When my dad was the parade marshal at the Calgary Stampede, he took us to the best steak houses in the city. We all know about Alberta beef – it’s the pride of menus across Canada – but, today, there is so much more happening on the Calgary dining scene: a confluence of Rocky Mountain proteins and Prairie ingredients; a new wave of hothouse and greenhouse; and a new generation of culinarians with the training and respect to harmonize flavours but maintain a philosophy of “integrity of ingredients.”
Still, we crave Alberta beef. Apparently, that’s the first question tourists ask: “Is this Alberta beef?” Well, when you’re in Alberta, chances are the answer is “Yes.” If you’re looking for a great steak, a better question is: “What is the feed: grain, corn or grass?” Of course, the handling and the cut are also essential. Not to be discounted, though, is one’s own personal taste. How we like our beef determines the cut we should order and the degree to which that cut should be cooked. Anything with more marbling needs the extra cooking time for the fat to dissolve into the meat and give it flavour.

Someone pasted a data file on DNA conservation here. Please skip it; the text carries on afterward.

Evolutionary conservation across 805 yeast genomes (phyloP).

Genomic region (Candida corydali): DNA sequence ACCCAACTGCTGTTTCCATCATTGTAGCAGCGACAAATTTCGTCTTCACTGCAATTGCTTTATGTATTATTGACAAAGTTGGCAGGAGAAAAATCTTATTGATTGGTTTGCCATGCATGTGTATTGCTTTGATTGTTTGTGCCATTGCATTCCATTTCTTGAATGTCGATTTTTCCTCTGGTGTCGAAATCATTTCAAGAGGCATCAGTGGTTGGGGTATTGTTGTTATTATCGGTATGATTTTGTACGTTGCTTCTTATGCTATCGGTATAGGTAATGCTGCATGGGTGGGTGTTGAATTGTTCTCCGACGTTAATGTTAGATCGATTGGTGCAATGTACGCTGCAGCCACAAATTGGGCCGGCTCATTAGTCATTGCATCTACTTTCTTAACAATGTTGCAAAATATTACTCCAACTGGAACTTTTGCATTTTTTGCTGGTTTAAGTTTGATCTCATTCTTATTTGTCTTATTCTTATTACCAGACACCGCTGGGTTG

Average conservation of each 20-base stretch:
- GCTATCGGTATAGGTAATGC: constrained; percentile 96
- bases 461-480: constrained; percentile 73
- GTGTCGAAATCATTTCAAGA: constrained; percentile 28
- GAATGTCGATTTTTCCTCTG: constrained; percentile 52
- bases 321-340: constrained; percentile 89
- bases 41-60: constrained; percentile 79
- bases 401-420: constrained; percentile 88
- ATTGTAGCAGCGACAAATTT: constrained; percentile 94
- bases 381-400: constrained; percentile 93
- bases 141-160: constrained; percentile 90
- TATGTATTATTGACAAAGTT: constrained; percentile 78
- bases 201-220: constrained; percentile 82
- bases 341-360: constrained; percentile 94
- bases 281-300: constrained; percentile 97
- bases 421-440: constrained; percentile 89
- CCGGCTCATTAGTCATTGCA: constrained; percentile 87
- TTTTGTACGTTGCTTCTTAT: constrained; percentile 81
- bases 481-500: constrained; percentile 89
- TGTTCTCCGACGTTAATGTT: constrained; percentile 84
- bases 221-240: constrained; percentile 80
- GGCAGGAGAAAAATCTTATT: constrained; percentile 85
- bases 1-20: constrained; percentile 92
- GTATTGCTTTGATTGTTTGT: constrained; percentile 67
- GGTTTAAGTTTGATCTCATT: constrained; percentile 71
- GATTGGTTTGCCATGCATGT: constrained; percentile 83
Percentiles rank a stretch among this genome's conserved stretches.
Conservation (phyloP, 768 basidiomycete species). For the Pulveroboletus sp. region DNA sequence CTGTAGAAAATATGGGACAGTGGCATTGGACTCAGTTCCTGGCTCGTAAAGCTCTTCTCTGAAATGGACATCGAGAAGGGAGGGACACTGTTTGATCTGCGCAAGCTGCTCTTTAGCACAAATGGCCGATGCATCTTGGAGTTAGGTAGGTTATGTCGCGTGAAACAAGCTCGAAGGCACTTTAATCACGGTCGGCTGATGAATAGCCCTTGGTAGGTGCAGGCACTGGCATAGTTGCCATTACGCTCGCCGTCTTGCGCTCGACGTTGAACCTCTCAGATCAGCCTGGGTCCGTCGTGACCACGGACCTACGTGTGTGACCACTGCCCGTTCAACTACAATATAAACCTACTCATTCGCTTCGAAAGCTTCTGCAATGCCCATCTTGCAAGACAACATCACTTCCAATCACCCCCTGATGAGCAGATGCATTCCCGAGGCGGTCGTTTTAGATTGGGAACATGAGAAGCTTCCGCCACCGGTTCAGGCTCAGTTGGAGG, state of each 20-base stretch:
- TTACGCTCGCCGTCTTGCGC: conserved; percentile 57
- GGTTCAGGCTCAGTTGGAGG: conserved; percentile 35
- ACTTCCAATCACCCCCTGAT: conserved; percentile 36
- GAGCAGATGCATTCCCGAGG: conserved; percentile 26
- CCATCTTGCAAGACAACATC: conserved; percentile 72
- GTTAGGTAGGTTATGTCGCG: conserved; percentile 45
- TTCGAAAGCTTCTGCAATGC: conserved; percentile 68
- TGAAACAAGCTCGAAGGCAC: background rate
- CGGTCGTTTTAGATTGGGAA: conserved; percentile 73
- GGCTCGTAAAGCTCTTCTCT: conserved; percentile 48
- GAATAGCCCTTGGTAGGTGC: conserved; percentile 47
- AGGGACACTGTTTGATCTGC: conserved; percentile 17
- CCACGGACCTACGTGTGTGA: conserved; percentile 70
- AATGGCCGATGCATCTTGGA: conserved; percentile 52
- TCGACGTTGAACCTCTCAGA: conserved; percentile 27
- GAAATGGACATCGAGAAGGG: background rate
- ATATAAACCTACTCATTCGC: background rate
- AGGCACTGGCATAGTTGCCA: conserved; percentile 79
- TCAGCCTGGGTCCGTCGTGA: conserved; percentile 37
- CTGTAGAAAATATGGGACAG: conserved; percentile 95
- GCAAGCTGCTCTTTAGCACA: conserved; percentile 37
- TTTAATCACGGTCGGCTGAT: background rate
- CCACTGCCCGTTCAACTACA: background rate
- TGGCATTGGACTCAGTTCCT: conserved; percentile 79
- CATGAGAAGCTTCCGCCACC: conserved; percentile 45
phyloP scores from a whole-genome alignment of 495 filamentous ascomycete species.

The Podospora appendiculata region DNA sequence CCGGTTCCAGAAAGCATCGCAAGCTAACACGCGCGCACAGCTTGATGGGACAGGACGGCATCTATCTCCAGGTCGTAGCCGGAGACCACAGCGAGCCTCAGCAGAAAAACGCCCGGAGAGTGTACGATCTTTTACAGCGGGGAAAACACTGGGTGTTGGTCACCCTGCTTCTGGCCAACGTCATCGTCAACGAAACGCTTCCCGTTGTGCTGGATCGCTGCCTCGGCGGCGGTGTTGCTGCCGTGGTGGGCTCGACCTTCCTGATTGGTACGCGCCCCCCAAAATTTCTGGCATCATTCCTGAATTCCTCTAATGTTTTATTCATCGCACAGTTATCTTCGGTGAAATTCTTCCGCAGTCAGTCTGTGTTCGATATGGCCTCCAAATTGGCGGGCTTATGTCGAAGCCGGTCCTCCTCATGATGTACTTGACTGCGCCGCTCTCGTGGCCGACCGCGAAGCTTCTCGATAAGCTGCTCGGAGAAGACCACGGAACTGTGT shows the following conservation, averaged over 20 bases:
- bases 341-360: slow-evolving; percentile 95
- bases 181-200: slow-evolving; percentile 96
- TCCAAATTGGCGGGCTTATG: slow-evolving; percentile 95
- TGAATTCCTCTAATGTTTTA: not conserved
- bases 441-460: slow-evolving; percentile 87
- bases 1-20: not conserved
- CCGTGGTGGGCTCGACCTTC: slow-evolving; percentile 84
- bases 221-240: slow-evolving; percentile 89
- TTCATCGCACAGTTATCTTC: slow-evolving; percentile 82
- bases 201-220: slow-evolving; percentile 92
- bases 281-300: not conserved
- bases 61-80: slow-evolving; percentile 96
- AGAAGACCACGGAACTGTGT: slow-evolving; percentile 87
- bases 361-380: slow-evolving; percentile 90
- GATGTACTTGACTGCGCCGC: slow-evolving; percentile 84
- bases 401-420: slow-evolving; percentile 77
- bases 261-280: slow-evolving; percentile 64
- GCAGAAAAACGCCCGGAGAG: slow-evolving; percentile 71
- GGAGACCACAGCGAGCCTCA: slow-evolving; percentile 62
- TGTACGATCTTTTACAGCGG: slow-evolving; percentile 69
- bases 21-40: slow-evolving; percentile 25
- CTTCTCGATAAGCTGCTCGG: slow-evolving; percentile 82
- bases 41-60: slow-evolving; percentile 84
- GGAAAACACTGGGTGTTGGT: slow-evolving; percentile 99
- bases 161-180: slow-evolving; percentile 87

My quest for Alberta beef begins at Saltlik, where they have trusted the same butcher for the past 18 years. Here, the beef is corn- and grain-fed, and is certified Angus beef, dry-aged for a minimum of 30 days. Highly recommended to me is the skirt steak with veal jus, sliced perfectly thin along the grain. Cherry tomatoes and shredded Parmesan cheese on top melt into the meat for a mouthwatering sensation. Vintage Chophouse uses grain-fed Canadian prime beef, wet-aged for 35-40 days. Our server asks us what we like, advises which cut we should order and the ‡ point to which it should be cooked to suit our preference. The tenderloin is succulent, and while the rib eye is also explosively flavourful, they are two distinctly different taste experiences. I have been told that the Calgary Flames hang out at The Living Room. One reason might be the steak. Rarely is a restaurant able to tell us the true origin of its beef, but when it is organic and grass-fed, as this beef tenderloin from Diamond Willow Farm is, it’s a source of pride as well as a quality that beef enthusiasts appreciate. This is the steak that ignites my Pavlovian response. With a touch of port gastrique and demi-glace, it has robust flavour and silky tenderness.